FRIDAY, 24 OCTOBER 2008

Vote ‘yes’ to save lives

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In South Dakota, Measure 11 represents the most comprehensive affirmation of the biological definition of a human being to come out in legislation since Roe v. Wade.

Even when the media use loaded terminology, the message is clear: abortion kills a human being.

Just like the Washington state initiative (below), this vote affects all the states. Many Americans are now saying ‘I’m Joe the Plumber’ because he asked the right questions that resonated with core beliefs of mainstream citizens.

In that same spirit, anyone can be a South Dakotan, because although they are making the fundamental choice on the ultimate human right, other states will fall in line after the November 4 election, and we’re all in this.

VoteYesForLife.com helps everyone be a South Dakotan, and South Dakota to be Everywhere, USA.

click here to read whole article and make comments

 

THURSDAY, 23 OCTOBER 2008

Courts in conflict

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Since the Supreme Court declined to take up the Acuna v. Turkish case at this point, we have what the high court would feasibly not be willing to tolerate: two major U.S. courts in direct conflict over their reading of Roe.

And that’s generating a buzz.

Linda Schlueter, the president of the Trinity Legal Center, which filed an amicus brief with the Court in the case, told LifeNews.com she is disappointed.

“This shouldn’t be about what a physician believes,” she said. “Even a physician who does not believe that an unborn child is a human being, at the very least, could provide factual information about the characteristics of baby.”

Factual, medical, scientific and indisputable truth is that a woman who is pregnant represents two patients to the doctor who treats her. The second patient, having been conceived of the species homo sapiens, is a human… click here to read whole article and make comments


 

TUESDAY, 21 OCTOBER 2008

Citizen Chaput takes on Catholic distortions

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Although he’s the Archbishop of Denver, Charles Chaput spoke out as a citizen the other day to rebut some very public statements by Professor Douglas Kmiec on being Catholic and backing abortion politics. Specifically, backing the candidate who stands on a platform of extreme abortion politics.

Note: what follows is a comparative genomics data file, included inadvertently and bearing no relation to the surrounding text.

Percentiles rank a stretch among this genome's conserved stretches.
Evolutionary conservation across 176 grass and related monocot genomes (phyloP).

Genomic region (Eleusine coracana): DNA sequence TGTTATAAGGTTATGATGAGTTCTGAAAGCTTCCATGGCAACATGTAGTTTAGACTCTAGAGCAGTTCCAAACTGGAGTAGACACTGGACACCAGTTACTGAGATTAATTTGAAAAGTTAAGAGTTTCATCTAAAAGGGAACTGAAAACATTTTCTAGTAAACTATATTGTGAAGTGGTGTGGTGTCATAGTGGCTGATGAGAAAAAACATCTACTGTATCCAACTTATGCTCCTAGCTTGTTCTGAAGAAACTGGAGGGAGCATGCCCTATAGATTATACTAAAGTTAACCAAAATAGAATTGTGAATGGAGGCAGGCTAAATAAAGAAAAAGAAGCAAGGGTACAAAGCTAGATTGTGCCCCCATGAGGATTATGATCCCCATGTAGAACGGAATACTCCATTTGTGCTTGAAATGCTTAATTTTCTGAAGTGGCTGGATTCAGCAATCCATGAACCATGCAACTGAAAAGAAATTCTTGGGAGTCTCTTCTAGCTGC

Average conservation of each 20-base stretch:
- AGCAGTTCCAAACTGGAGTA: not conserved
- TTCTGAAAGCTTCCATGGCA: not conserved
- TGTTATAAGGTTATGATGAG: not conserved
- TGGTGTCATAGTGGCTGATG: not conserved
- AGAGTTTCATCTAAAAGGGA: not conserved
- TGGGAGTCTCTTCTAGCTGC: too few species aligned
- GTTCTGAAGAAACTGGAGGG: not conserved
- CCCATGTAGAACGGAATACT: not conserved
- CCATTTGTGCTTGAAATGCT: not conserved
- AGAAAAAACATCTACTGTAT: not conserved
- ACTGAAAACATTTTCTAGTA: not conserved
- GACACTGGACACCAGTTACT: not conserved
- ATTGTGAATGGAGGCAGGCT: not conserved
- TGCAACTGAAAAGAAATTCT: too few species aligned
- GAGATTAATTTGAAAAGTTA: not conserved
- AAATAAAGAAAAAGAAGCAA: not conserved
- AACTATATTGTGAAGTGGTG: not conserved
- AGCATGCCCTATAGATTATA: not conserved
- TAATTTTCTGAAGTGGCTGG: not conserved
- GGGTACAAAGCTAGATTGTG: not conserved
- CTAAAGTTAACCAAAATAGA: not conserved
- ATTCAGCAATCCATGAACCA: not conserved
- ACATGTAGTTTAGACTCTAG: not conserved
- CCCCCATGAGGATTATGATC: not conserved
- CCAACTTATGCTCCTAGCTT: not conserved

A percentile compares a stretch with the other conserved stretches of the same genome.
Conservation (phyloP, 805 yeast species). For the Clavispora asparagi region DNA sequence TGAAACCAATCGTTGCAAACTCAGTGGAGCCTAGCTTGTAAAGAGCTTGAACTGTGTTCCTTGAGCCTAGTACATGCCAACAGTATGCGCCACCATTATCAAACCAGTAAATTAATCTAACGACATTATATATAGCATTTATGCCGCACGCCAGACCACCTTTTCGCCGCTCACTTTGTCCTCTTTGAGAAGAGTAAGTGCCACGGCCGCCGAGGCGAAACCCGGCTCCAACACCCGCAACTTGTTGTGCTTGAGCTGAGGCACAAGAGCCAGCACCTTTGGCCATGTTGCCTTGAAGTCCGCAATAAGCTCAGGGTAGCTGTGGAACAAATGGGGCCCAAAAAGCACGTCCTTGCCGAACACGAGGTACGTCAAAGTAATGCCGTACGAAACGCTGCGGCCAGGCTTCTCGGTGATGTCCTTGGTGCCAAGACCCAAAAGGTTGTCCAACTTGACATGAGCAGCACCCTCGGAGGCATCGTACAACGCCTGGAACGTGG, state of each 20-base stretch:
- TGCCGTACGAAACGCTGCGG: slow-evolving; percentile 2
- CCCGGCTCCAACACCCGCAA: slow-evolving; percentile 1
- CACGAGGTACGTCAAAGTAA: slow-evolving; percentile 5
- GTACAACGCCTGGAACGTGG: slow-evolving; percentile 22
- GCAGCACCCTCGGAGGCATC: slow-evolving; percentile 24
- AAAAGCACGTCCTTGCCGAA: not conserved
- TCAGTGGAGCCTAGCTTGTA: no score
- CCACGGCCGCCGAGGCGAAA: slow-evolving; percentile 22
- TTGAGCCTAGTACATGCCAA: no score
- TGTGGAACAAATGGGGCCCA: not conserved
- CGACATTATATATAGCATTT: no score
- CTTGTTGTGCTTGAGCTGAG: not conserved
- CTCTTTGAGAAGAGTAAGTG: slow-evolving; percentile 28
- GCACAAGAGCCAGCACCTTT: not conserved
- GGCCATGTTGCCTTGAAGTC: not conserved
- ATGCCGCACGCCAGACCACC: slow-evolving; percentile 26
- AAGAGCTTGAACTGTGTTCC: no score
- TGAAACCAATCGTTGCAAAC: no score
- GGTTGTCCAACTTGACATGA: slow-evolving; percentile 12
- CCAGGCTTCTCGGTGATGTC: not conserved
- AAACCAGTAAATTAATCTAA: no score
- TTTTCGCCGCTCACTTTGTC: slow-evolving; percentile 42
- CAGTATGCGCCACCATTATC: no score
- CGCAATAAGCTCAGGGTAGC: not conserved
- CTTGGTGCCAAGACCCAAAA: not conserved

Chaput was speaking to the ENDOW women’s dinner, and…never verbose or evasive….called abortion ‘Little Murders’.

The truth is that for some Catholics, the abortion issue has never been a comfortable cause. It’s embarrassing. It’s not the kind of social justice they like to talk about. It interferes with their natural political alliances. And because the homicides involved in abortion are ‘’little murders'’ - the kind of private, legally protected murders that kill conveniently unseen lives - it’s easy to look the other way.

So for decades, some ‘peace and social justice’ Catholics have either looked the other way or actually supported ‘abortion rights’ as part of… click here to read whole article and make comments


 

TUESDAY, 21 OCTOBER 2008

Because it’s not over yet

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Prominent voices of clarity are taking to the public square to inform people about what’s at stake in this election, after the dust clears and the balloons burst.

Charles Chaput is in a number of places.

So is Princeton Professor Robert George.

The other day, Richard John Neuhaus came out with this penetrating commentary in his magazine. It’s about time, says RJN, that abortion entered the debate.

As abortion extremists put it, the woman has a right to a dead baby. Obama apparently agrees, even saying that it is a constitutional right. In this he goes farther than almost any reputable constitutional scholar, claiming that the abortion license is covered by a right to “privacy” that is found not only in the “penumbra and emanations” of the Constitution but in the Constitution itself.

This, together with his adamant… click here to read whole article and make comments


 

MONDAY, 20 OCTOBER 2008

And now there are three

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Dissenting, high-profile Catholics, that is. In these last two weeks before the election, the Catholic vote is getting to be a more contentious topic within the Catholic world.

Another Catholic professor has joined the pro-Obama ranks of public dissenters from Church teaching, and this one (like the others) is parsing what she sees as the different degrees of evil.

Ms. Cathleen Kaveny, one of the three high profile self-described pro-life Catholics who supports Sen. Barack Obama for president, has made the case in an article published by the Jesuit weekly magazine “America,” that abortion is indeed an intrinsic evil, but that it is still okay to vote for pro-abortion candidates, since “intrinsic evil,” may not be “grave” enough.

That’s illogical, though she goes on at length to argue the case.

Kaveny admits that the term “intrinsic evil” is used “not only in such documents as Forming Consciences for… click here to read whole article and make comments


 

SUNDAY, 19 OCTOBER 2008

McCain has them just where he wants them

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That’s a joke. Sort of…